• Ed Brown

My Flemingdon Park: Where the Streets Have New Names

From its inception, Flemingdon Park was a planned neighbourhood. Nothing was left to chance. From postal service to policing, placement of parks, design of sidewalks, location of housing to site selection for the plaza and public school, everything down to the smallest detail was considered ahead of time. So, it comes as a surprise to learn a last-minute change to street names occurred for no apparent reason.

From 1959 master plan of Flemingdon Park

In March of 1959, when Webin Community Consultants submitted a master plan to the Township of North York Planning Board containing detailed descriptions of the future neighbourhood, they originally settled on a series of street names with a decidedly indigenous theme like Manitou Drive and Mohawk Place. Another street that never came to fruition, Cibola Court, appears to be of Spanish origin, while the source of Pannet Road remains unknown.


Except for the weak argument First Nations' terms were difficult for Canadians to pronounce, for reasons never explained, township planning board officials tossed out indigenous names altogether. Webin Community Consultants were sent scrambling back to the drawing board to dream up nine new street names (eight in the final tally).


Taking another crack at it, Grenoble and Vendome were approved. Also accepted was Flemingdon Avenue. Then without reason, for a second time, all proposed street names were shelved. Flemingdon Avenue probably got the kibosh on account similar-sounding Flemington Road already existed in North York.

With construction underway, the developer came under pressure to dream up original street names. The master plan had called for decidedly Canadian-themed monikers. They scoured biographies, history books, and geographies unique to this country. Five-thousand names were tabled. Eventually, the number was reduced to forty-four.


In the end, Flemingdon Park went to France for inspiration, settling on placenames from that country except for Dufresne Place. Dufresne is a surname derived from the French for an ash tree.


Why French placenames for Flemingdon Park's initial nine streets when the original plan had been to go with a Canadiana theme?


There are a few possible explanations for this choice. In 1960, when this decision was playing out, Grenoble, France announced their bid to host the 1968 Winter Olympics. Another possible explanation relates to the influence Flemingdon Park financier William Zeckendorf played. At the same time Flemingdon Park was being constructed, one province east another of his development companies, Trizec Properties, was breaking ground in Montreal on Place Ville Marie, a skyscraper and shopping complex.


The question remains, were French street names selected to appease the project's primary investor?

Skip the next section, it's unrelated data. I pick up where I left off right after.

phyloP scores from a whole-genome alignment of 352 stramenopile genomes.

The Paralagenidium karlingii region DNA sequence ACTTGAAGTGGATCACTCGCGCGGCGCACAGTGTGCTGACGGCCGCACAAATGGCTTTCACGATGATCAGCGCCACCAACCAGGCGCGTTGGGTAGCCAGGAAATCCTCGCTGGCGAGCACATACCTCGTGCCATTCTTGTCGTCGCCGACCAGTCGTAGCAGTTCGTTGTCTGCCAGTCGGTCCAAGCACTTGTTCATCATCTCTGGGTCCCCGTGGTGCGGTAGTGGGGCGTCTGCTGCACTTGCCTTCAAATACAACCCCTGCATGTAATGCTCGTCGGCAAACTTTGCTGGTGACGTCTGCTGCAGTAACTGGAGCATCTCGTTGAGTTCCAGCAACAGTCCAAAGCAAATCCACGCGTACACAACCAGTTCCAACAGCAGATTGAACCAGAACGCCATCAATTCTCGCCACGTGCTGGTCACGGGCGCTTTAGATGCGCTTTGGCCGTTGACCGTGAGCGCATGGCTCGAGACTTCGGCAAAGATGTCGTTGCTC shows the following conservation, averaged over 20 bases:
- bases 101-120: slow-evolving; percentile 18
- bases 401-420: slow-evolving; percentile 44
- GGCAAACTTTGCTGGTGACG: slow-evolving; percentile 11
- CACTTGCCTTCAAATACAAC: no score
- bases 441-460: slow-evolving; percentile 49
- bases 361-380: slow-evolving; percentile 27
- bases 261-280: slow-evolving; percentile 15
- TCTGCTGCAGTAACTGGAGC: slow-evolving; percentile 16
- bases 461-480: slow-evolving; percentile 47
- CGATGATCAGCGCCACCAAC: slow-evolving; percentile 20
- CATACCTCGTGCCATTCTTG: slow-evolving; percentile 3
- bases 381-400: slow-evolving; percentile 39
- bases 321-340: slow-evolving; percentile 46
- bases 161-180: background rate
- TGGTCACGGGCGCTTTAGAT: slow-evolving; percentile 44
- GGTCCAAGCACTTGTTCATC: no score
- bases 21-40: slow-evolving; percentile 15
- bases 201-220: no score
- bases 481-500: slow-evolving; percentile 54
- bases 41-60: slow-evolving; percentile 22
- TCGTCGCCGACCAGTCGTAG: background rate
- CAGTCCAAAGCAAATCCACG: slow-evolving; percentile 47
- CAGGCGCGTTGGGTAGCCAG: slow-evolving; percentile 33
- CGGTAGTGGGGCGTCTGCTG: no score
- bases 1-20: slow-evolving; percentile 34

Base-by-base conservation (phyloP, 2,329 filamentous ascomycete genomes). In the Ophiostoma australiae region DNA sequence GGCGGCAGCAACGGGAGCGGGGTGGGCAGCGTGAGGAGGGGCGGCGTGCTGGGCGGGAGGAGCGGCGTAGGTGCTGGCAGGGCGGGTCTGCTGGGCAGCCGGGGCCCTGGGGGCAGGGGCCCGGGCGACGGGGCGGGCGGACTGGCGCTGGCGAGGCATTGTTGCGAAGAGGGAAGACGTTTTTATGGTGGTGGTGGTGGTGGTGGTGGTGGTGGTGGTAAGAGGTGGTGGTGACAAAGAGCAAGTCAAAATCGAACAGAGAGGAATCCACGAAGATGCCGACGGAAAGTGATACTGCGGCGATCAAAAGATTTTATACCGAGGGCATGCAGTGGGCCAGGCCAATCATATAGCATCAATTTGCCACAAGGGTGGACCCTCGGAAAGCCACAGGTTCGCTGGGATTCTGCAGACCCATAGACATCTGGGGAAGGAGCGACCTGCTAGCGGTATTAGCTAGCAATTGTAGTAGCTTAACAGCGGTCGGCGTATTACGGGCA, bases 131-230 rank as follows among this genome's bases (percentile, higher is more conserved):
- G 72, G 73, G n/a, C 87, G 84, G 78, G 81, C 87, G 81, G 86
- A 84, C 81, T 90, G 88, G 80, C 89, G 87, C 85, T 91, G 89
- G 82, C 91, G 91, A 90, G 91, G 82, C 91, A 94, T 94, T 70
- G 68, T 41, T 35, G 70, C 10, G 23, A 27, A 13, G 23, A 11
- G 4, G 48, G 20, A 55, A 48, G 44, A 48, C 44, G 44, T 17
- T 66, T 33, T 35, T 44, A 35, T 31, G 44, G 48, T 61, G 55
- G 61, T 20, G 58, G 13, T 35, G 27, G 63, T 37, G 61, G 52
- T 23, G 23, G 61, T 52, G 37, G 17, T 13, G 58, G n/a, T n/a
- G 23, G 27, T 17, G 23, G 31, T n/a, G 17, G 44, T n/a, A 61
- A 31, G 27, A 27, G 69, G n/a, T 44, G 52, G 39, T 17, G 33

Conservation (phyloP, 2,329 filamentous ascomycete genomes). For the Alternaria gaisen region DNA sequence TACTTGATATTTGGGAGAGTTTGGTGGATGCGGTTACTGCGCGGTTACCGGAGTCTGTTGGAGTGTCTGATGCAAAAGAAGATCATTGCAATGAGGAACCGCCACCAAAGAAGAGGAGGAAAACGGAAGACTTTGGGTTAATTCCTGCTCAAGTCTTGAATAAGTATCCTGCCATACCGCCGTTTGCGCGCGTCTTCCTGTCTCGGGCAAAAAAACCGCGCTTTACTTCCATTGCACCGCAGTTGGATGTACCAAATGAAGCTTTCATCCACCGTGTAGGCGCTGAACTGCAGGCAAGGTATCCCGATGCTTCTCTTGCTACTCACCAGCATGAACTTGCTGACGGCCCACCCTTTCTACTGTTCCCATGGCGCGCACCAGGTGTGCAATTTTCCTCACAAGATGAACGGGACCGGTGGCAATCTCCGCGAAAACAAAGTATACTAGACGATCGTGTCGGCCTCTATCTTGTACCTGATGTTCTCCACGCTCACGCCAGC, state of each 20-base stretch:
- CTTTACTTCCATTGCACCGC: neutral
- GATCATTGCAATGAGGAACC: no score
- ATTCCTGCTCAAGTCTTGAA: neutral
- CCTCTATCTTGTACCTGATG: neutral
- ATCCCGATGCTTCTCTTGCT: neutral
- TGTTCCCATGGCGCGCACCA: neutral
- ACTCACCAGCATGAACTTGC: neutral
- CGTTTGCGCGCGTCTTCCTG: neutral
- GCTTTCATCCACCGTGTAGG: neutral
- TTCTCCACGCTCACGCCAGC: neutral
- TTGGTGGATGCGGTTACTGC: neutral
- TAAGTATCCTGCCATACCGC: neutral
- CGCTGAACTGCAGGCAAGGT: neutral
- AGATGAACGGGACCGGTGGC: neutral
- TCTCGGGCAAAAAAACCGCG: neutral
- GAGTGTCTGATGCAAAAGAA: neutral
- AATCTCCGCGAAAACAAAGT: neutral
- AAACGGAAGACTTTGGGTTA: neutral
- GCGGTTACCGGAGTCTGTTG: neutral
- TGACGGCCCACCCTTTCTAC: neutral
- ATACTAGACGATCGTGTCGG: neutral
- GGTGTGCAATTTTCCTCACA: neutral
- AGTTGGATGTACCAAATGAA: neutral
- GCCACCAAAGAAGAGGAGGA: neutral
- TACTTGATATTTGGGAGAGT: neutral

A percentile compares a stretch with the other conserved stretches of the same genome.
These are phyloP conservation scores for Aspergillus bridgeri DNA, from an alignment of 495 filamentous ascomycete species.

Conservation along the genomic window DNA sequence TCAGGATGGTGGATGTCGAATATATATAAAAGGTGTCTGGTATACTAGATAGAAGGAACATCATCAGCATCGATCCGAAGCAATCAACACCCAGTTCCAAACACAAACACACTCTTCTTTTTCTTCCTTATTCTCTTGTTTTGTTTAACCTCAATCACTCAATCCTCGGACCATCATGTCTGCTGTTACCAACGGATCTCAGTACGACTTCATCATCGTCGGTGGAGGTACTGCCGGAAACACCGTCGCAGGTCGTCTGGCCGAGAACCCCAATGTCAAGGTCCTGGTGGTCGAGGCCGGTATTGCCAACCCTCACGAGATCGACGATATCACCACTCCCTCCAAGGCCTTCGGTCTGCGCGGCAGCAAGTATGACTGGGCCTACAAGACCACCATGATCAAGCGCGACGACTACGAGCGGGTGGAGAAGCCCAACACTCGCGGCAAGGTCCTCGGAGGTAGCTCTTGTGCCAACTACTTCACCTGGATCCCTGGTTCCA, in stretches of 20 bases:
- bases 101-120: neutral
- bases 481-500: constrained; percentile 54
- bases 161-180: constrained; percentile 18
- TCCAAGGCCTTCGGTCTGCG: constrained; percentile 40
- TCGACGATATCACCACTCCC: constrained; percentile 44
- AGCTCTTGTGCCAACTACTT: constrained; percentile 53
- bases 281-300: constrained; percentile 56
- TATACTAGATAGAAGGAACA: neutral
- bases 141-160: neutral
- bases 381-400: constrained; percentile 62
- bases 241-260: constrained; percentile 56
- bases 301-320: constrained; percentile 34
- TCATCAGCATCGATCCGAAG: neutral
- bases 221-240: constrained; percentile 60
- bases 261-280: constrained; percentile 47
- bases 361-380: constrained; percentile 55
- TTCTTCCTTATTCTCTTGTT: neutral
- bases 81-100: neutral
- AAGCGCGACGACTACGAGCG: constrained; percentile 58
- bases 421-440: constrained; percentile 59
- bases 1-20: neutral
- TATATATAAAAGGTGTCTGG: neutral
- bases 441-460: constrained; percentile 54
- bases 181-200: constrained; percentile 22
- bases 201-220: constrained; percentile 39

The second phase in the neighbourhood's development saw the construction of the industrial estate on land surrounding Wynford Drive. Three additional streets were laid. Continuing the tradition, Gervais Drive might be named for St Gervais near Grenoble, France, but no proof of this exists. Wynford, the anglicized form of the Welsh word Gwynfor, means fair lord. It is unknown why it was applied to the kilometre and a half street in north-end Flemingdon Park in 1962.

Controversy surrounded the naming of Garamond Court.

Known initially as Laronda Street, three influential printers with operations in the area, CCH Canadain Ltd., R.L. Crain Ltd., and Oxford University Press, protested the name, claiming it "portrayed unfavourable extramarital relations."


La Ronda was a controversial 1950 French film based on an even older play about lewd sexual encounters amongst married persons. When Garamond, named for the Frenchman responsible for the font's design, was proposed by the printers, a member of the Township of North York Planning Board quipped, "We'd better check to make sure Garamond didn't have any extramarital relations."


Construction in the early 1970s introduced a raft of new street names.


Chapel Glen Village and Flemingdon Woods Condominiums were announced in 1967. Chapel Glen Village influenced the names Sunny Glenway and Leeward Glenway. Four streets in the vicinity of Flemingdon Park Golf Club, Edgecliff, Club, Shady and Windy, were fittingly coupled with Golfway. The Flemingdon Woods Condominium development (today it has been incorrectly renamed Wynford Park Condominiums) introduced two peculiar street names, Pavane and Vicora Linkway. A pavane describes a courtly dance of French origin popular in centuries past. Vicora appears to be an invented word. The road running parallel to the Don Valley Parkway to the east laid in 1975 was named Linkwood Lane.

In 1986 the roadway that spans the Don Valley Parkway east of Grenoble Drive was aptly named Spanbridge Road.


In this century, development in the neighbourhood has occurred in the Ferrand Road-St Dennis Drive vicinity. The newest street names, including Windom Road and Sonic Way, were conceived by developers. Seton Park Road honours nineteenth-century naturalist writer and nearby park namesake, Ernest Thompson Seton. Wilket Creek Road recognizes the creek and park of the same name immediately north of E.T. Seton Park.


 

Ed Brown lived in Flemingdon Park at 58 Grenoble Drive from 1969-1991


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